The Mike Hardy Saga, Part II: The Legacy

(note: read Part I if you haven’t already)

In beginning my romp through the magical land of software “created” by Michael J. Hardy, I will start with the first “product” by him I witnessed: Michael J. Hardy’s Doom Legacy. This was pointed out to me (and the Doomworld community at large) in this Doomworld forums thread. There is also a more dedicated thread about him at the NewDoom forums, which got its start by pointing out the same site in question.

Mike Hardy's Doom Legacy LogoSo great, Mr. Hardy created his own 3D first person shooter video game. Or did he? Reports (I never downloaded it) say that the “game” uses a modified version of the jDoom source port, with Mr. Hardy’s name plastered almost everywhere possible. Doomsday (the engine jDoom is based on) is released under the GNU General Public License. However, the game data Mr. Hardy packaged with his version of the engine is not, and, by its nature, cannot be under the GPL.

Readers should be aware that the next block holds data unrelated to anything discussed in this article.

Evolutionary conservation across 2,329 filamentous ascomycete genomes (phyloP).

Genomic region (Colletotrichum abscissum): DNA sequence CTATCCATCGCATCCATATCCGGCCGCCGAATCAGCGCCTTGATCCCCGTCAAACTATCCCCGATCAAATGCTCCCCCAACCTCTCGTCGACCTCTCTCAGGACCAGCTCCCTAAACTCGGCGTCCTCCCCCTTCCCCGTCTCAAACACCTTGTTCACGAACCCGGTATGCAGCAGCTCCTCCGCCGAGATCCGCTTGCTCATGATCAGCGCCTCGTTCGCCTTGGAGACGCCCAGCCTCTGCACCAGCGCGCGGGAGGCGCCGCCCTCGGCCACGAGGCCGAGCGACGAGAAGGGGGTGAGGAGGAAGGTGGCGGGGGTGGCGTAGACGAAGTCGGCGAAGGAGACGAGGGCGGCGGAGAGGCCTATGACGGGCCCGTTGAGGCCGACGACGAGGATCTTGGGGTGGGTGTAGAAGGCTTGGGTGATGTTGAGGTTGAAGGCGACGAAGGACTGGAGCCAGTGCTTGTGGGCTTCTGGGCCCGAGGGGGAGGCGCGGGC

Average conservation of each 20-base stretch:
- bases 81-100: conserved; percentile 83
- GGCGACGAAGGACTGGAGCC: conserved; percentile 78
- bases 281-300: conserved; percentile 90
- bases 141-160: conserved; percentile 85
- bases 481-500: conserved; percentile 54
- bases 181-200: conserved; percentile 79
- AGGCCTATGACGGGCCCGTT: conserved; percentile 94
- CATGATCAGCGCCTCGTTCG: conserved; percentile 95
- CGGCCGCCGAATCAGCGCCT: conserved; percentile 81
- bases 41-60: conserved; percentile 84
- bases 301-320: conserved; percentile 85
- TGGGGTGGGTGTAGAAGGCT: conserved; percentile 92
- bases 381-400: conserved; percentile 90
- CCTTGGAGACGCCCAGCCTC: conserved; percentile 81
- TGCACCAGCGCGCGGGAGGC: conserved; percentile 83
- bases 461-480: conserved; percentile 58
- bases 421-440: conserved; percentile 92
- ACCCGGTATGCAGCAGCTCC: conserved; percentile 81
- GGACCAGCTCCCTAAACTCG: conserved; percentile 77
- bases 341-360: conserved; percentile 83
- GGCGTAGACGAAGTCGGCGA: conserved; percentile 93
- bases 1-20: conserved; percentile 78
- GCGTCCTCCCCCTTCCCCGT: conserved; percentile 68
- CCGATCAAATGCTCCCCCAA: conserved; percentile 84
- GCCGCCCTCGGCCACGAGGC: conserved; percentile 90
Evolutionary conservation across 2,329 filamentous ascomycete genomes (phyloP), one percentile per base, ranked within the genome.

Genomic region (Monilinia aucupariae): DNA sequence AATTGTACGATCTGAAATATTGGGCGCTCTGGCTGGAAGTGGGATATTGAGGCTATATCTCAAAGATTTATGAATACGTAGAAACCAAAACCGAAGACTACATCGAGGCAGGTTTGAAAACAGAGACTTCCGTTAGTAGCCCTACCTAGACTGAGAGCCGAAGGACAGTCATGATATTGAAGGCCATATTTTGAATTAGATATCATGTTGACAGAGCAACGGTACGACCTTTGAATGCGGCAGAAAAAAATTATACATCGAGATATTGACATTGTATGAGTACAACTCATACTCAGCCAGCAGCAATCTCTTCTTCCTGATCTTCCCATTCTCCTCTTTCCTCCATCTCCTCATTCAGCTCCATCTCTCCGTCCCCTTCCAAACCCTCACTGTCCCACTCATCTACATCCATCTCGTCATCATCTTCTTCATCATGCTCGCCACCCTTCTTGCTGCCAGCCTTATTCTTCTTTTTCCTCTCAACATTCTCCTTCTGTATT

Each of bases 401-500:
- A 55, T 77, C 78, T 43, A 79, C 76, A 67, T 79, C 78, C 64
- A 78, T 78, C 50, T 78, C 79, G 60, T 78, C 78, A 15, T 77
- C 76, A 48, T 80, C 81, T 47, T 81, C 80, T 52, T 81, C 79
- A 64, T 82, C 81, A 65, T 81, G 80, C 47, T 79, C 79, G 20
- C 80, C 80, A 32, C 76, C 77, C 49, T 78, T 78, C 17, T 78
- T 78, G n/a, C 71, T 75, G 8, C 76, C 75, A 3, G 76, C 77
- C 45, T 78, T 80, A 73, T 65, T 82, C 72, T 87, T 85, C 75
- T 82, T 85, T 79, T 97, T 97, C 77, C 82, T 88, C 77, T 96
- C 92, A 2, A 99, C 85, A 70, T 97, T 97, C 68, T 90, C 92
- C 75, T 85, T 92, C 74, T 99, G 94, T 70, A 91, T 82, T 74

“Mike Hardy’s Doom Legacy” uses game data from the Doom 64 TC. While the legality of the actual TC is somewhat questionable in and of itself, many people worked hard in porting Doom 64 for the Nintendo 64 to the PC. It is unlikely that Midway, who has distanced themselves from the title, would be concerned if it is released in a free form on the PC, as the amount of sales today of the real game for the Nintendo 64 are likely zero. However, the fact still remains that Mr. Hardy was using data that he did not have permission to use. In addition, he used id Software resources from the original Doom games as well, pushing his “creation” further into the realm of copyright infringement. To make things worse, Mr. Hardy charged $20 per copy of this “game.”

My next expedition into this matter will deal with more his exploits of the Doom series.

» Continue to Part III